It is not entirely clear how many men of the crew of more than 1,000 on the L'Orient survived the horrific inferno. The English claimed as few as 70, matching the number of sailors from the French flagship's crew rescued by English ships. Determining the exact number is also made difficult by the fact that the crew of L'Orient was not complete during the battle, missing at least half of the twelve-pounder gun crews, for example. The French frigate commander, Rear Admiral Denis Decres, reported after the battle that the crew of the L'Orient had been rescued, with a total of about 760 men.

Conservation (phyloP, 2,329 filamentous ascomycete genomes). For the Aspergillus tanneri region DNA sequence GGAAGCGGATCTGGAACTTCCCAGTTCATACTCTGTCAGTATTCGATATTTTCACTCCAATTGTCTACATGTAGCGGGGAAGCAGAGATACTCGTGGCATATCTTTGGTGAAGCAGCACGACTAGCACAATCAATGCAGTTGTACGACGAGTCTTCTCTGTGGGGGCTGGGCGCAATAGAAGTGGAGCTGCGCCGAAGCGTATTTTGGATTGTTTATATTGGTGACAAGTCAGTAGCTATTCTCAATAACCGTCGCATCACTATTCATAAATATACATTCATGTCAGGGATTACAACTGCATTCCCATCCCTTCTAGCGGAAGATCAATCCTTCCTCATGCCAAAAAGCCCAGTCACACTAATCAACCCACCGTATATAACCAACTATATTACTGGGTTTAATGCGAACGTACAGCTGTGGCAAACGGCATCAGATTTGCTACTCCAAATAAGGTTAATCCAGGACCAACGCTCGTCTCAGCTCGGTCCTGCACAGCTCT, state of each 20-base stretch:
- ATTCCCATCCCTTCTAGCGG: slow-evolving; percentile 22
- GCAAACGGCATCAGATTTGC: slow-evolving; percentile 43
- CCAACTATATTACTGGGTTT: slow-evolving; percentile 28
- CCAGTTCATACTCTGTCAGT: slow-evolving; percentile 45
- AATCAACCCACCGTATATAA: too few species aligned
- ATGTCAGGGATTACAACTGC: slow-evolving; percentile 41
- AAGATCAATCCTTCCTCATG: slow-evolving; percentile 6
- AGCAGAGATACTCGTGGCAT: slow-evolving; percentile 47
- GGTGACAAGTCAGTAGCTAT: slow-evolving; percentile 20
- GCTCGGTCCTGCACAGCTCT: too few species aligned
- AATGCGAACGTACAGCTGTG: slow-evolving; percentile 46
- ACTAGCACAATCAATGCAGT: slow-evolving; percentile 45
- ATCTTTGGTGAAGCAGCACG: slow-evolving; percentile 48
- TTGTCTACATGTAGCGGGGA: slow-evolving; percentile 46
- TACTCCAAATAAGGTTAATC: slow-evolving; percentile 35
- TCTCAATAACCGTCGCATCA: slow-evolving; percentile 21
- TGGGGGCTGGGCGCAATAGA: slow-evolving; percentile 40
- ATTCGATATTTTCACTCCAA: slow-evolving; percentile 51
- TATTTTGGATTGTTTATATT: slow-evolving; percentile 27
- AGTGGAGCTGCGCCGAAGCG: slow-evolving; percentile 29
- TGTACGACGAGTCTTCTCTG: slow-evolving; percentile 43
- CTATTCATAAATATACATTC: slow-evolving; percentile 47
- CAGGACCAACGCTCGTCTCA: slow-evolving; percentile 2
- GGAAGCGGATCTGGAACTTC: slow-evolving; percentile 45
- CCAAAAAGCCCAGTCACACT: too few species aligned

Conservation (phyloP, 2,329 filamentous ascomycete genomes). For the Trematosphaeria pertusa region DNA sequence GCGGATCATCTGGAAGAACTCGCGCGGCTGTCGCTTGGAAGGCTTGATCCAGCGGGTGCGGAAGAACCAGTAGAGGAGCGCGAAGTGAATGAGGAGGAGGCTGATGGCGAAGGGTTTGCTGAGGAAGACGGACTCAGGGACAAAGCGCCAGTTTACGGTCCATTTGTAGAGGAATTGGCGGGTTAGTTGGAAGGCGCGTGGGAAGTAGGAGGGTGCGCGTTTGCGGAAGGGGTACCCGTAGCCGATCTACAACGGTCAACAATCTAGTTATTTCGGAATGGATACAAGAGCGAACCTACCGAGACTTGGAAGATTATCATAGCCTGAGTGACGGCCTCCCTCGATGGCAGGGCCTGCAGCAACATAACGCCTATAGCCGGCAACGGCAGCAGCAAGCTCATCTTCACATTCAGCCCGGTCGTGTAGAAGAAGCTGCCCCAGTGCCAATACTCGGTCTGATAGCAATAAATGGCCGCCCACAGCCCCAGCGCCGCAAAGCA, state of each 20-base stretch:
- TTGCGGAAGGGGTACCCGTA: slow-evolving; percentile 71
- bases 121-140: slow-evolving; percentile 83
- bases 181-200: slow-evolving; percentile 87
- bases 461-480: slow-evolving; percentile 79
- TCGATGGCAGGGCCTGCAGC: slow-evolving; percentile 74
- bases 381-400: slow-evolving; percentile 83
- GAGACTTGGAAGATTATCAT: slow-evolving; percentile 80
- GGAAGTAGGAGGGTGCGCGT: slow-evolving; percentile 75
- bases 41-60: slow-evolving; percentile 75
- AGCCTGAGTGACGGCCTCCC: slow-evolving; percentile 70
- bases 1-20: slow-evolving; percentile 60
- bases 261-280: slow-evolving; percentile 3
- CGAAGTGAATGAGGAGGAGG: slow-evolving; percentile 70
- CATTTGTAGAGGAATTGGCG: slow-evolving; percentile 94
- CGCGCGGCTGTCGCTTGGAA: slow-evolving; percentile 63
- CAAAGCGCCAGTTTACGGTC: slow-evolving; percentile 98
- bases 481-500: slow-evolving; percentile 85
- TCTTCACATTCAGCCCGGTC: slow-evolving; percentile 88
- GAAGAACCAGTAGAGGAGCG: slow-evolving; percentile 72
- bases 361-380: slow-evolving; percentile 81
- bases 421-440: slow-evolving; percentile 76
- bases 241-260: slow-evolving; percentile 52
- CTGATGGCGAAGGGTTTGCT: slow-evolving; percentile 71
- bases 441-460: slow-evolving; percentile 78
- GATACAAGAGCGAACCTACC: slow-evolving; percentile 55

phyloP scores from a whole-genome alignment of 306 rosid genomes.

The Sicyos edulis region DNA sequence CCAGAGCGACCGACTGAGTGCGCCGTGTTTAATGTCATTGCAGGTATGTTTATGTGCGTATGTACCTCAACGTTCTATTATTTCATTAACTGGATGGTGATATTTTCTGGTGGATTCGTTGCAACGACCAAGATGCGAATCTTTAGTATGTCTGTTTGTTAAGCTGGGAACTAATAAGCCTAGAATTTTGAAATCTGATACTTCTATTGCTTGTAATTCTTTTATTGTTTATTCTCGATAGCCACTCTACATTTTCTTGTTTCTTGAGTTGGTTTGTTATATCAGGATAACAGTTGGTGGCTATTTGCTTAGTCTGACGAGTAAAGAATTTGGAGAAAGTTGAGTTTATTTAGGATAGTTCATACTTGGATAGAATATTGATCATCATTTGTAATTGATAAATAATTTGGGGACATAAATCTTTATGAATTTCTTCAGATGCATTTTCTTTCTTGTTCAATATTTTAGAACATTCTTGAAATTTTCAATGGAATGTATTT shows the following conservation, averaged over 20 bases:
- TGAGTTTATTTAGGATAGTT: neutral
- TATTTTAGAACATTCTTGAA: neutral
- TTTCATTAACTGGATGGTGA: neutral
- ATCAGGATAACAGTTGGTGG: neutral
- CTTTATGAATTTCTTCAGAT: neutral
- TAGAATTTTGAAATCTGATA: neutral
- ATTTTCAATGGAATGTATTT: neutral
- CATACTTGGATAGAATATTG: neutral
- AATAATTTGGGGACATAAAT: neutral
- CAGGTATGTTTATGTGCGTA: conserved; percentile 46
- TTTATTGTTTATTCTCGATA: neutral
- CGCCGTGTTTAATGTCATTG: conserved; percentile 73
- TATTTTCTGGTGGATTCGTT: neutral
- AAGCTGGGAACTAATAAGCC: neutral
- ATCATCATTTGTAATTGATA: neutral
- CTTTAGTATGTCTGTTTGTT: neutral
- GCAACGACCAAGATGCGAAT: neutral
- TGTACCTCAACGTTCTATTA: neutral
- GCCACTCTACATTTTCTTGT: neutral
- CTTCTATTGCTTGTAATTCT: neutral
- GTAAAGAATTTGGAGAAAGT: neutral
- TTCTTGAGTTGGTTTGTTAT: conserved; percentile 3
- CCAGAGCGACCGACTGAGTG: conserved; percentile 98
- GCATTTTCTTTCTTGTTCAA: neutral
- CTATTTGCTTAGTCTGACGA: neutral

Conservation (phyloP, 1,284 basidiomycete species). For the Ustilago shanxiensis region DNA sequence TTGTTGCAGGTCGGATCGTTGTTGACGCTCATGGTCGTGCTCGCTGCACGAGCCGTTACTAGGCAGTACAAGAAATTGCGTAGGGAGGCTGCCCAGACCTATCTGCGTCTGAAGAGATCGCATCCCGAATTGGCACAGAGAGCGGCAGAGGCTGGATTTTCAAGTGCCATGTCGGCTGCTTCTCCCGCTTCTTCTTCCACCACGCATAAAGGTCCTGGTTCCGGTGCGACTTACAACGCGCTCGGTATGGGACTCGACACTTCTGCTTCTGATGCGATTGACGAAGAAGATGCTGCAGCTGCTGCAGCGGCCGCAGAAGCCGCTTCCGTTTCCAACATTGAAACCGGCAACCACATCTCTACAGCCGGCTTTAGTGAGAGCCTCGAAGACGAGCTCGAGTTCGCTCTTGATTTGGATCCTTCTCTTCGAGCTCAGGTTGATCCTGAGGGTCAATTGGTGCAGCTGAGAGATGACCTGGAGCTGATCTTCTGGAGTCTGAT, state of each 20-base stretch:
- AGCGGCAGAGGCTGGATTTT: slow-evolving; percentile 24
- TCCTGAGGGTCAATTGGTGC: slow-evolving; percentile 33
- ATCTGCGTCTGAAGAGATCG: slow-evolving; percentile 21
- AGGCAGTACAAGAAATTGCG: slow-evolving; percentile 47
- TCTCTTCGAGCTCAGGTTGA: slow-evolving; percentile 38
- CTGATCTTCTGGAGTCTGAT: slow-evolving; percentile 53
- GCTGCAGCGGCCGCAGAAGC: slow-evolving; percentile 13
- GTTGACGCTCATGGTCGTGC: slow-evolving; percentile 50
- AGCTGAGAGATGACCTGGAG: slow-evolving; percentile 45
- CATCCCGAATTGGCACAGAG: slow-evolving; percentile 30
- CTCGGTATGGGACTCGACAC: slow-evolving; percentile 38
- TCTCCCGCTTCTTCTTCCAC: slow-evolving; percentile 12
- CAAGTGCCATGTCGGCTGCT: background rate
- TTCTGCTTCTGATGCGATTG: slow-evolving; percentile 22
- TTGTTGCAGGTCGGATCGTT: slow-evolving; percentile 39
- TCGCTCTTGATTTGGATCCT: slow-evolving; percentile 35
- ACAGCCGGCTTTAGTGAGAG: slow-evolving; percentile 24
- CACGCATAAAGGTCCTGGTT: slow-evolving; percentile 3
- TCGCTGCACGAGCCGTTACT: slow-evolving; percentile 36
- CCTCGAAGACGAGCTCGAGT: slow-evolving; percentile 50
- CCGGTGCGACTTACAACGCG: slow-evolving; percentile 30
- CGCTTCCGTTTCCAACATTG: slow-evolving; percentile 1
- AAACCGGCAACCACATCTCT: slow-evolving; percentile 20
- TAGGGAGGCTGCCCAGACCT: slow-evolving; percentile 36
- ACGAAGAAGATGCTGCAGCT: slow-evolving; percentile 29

The terrible event interrupted the fighting for a few minutes, the guns fell almost religiously silent, but then the cannonade was unleashed anew. In the south of the battlefield, the French still had some superiority. Only the Alexander and the badly broken Majestic stood against them, bitterly fighting the two French ships. So Goliath and Theseus rushed to their aid. The balance of power quickly reversed. The French fregatta Artemis caught fire, her crew lowered the flag and abandoned her in their boats. She sank the next day.
The French privateers Heureux and Mercure caught fire, one by one cutting their anchor lines and drifting towards land in flames. They ran aground and their crews, fired upon by the Goliath, Theseus, Alexander and Leander, surrendered. The shot-up French Tonnant became a floating wreck. In contrast, another French ship, the Timoleon, ran aground almost undamaged as she attempted to leave the bay.